Objective: The objectives of our study were to evaluate the in vivo reproducibility of automated volume calculations of small lung nodules with both low-dose and standard-dose CT and to assess whether repeatability within each technique varies according to the diameter, site, or morphology of the nodule or to percentage of emphysema.
Subjects and methods: Sixty-six subjects with 83 solid pulmonary nodules between 5 and 10 mm in diameter were enrolled in this prospective study. Four consecutive MDCT data sets, two low dose and two standard dose, were obtained for each nodule on separate breath-holds during the same session. The volume of each nodule was calculated by automated software. Repeatability was evaluated by Bland-Altman's approach and the coefficient of repeatability. Associations of the percentage of volume variation between two measurements with nodule diameter, emphysema percentage, nodule site, and nodule morphology were assessed by Spearman's correlation coefficient and the Kruskal-Wallis test. A p value of < 0.05 was considered statistically significant.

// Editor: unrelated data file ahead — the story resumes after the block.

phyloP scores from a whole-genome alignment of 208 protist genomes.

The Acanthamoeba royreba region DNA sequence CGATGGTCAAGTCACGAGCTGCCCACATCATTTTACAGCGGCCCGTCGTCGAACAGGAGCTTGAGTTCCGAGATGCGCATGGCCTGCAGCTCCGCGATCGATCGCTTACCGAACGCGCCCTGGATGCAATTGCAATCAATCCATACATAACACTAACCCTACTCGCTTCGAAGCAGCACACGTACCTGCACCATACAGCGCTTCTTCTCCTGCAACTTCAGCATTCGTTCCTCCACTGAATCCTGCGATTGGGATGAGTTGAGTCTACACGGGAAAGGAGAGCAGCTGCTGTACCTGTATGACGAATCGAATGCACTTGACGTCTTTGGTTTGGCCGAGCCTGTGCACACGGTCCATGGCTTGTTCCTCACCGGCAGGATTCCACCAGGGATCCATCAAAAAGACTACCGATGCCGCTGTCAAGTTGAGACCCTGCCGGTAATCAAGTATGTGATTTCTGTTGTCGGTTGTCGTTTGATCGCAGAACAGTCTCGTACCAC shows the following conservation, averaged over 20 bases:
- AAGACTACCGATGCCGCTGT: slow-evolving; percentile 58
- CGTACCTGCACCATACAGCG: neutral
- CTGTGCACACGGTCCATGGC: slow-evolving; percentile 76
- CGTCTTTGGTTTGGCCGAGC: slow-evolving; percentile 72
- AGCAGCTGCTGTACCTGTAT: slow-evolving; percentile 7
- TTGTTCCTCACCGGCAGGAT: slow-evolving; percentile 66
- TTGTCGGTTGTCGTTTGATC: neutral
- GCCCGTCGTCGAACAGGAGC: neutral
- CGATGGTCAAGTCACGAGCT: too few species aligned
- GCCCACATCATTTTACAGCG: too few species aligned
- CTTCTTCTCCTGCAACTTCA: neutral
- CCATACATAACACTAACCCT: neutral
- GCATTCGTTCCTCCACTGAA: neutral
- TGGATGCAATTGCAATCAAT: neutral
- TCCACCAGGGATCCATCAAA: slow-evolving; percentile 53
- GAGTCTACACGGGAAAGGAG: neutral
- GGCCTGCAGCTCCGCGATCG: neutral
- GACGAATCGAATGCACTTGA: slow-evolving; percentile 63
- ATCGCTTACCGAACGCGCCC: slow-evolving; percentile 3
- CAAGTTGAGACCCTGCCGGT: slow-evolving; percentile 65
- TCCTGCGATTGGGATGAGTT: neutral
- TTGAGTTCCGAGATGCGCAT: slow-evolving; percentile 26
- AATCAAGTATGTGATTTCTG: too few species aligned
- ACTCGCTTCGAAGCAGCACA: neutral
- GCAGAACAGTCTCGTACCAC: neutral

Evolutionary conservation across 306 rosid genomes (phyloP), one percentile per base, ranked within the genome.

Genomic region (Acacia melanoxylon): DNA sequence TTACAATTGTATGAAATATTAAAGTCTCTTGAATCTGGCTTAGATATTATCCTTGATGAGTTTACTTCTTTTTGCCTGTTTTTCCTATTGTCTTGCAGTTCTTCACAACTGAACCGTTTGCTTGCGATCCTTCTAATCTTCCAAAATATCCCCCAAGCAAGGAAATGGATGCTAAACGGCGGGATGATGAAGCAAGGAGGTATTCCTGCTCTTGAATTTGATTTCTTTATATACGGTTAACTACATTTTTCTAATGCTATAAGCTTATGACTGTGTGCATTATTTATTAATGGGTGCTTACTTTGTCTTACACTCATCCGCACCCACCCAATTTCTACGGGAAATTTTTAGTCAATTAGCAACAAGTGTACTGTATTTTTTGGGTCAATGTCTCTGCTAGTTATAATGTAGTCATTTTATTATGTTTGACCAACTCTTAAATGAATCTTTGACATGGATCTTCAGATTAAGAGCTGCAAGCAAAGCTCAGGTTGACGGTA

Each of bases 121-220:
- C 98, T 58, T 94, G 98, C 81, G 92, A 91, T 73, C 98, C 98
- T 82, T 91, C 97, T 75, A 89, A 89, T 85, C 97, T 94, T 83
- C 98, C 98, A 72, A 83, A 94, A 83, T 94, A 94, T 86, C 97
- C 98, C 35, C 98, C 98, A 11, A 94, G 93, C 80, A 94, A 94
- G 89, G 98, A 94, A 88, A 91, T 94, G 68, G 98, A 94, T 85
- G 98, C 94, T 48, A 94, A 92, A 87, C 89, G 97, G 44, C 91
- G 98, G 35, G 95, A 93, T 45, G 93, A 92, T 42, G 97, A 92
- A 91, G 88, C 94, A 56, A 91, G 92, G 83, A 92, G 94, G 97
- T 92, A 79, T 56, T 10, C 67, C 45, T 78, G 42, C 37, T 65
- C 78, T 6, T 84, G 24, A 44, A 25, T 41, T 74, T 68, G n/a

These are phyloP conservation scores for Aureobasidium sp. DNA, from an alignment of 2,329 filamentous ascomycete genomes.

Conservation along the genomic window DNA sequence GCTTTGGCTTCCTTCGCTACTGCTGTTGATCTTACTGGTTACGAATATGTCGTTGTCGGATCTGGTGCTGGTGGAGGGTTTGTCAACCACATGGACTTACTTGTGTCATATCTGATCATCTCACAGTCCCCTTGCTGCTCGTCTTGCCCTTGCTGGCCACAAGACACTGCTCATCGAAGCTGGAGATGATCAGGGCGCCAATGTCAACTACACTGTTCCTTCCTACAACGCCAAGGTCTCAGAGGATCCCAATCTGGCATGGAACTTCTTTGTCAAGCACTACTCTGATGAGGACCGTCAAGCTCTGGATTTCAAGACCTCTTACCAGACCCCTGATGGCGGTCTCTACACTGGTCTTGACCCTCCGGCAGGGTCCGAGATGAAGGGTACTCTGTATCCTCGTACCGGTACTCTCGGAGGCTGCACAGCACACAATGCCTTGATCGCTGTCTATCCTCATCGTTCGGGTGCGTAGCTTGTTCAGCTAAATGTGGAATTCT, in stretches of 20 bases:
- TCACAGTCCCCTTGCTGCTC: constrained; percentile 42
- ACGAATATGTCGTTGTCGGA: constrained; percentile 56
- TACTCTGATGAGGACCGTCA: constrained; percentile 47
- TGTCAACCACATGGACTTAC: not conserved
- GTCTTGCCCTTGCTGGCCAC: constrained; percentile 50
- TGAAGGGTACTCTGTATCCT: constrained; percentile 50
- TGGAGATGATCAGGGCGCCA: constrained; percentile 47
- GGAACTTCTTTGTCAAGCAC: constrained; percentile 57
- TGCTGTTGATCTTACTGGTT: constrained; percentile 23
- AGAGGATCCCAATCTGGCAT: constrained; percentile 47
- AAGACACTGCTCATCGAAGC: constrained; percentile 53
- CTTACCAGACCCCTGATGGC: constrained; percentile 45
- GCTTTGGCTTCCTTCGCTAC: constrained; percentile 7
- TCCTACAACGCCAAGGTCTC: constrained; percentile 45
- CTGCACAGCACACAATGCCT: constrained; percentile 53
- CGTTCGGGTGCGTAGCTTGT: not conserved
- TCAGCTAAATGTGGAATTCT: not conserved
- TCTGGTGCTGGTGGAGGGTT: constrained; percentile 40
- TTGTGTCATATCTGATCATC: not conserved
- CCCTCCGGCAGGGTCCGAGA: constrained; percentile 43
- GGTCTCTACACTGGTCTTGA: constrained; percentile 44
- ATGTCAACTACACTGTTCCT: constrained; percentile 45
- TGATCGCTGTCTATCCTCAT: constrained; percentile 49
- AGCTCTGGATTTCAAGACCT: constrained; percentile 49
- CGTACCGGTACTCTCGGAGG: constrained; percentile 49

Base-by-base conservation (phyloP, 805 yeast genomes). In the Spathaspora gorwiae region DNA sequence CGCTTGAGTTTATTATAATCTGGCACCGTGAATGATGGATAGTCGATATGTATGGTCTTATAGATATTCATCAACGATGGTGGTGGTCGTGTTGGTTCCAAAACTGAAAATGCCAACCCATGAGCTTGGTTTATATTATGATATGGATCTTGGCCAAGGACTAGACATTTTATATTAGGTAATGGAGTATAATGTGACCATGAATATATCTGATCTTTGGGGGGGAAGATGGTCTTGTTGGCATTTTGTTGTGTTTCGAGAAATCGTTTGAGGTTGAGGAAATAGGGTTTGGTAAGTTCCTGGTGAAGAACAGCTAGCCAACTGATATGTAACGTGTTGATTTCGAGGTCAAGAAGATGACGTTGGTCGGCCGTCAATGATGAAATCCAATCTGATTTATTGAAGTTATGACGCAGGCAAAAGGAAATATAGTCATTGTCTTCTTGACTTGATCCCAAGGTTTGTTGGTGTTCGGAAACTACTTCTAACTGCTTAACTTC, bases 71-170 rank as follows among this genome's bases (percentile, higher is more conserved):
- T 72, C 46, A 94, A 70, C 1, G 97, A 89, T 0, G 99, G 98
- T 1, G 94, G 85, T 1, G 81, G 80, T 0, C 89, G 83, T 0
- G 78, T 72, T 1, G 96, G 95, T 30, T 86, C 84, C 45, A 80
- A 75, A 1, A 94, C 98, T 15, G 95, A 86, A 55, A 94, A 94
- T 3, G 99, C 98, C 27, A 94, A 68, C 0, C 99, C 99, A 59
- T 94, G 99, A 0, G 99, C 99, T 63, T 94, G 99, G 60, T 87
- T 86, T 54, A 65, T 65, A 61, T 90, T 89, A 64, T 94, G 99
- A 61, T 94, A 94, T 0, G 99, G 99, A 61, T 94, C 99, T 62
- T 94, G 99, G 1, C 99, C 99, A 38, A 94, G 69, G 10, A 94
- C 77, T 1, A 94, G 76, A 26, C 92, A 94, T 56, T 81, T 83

Results: The range of variation of the volumes of pulmonary nodules between two subsequent measurements was -38% +/- 60% for low-dose CT and -27% +/- 40% for standard-dose CT. No significant statistical association was found between variation in volume measurements and nodule site, nodule diameter, nodule morphology, or emphysema percentage by semiautomated calculation of lung density.
Conclusion: Automated volume calculations of small pulmonary nodules can significantly differ between two subsequent breath-holds with both low-dose and standard-dose CT techniques; in clinical practice we recommend that a volume variation of greater than 30% for nodules between 5 and 10 mm should be confirmed by follow-up CT to be sure that a nodule is actually growing.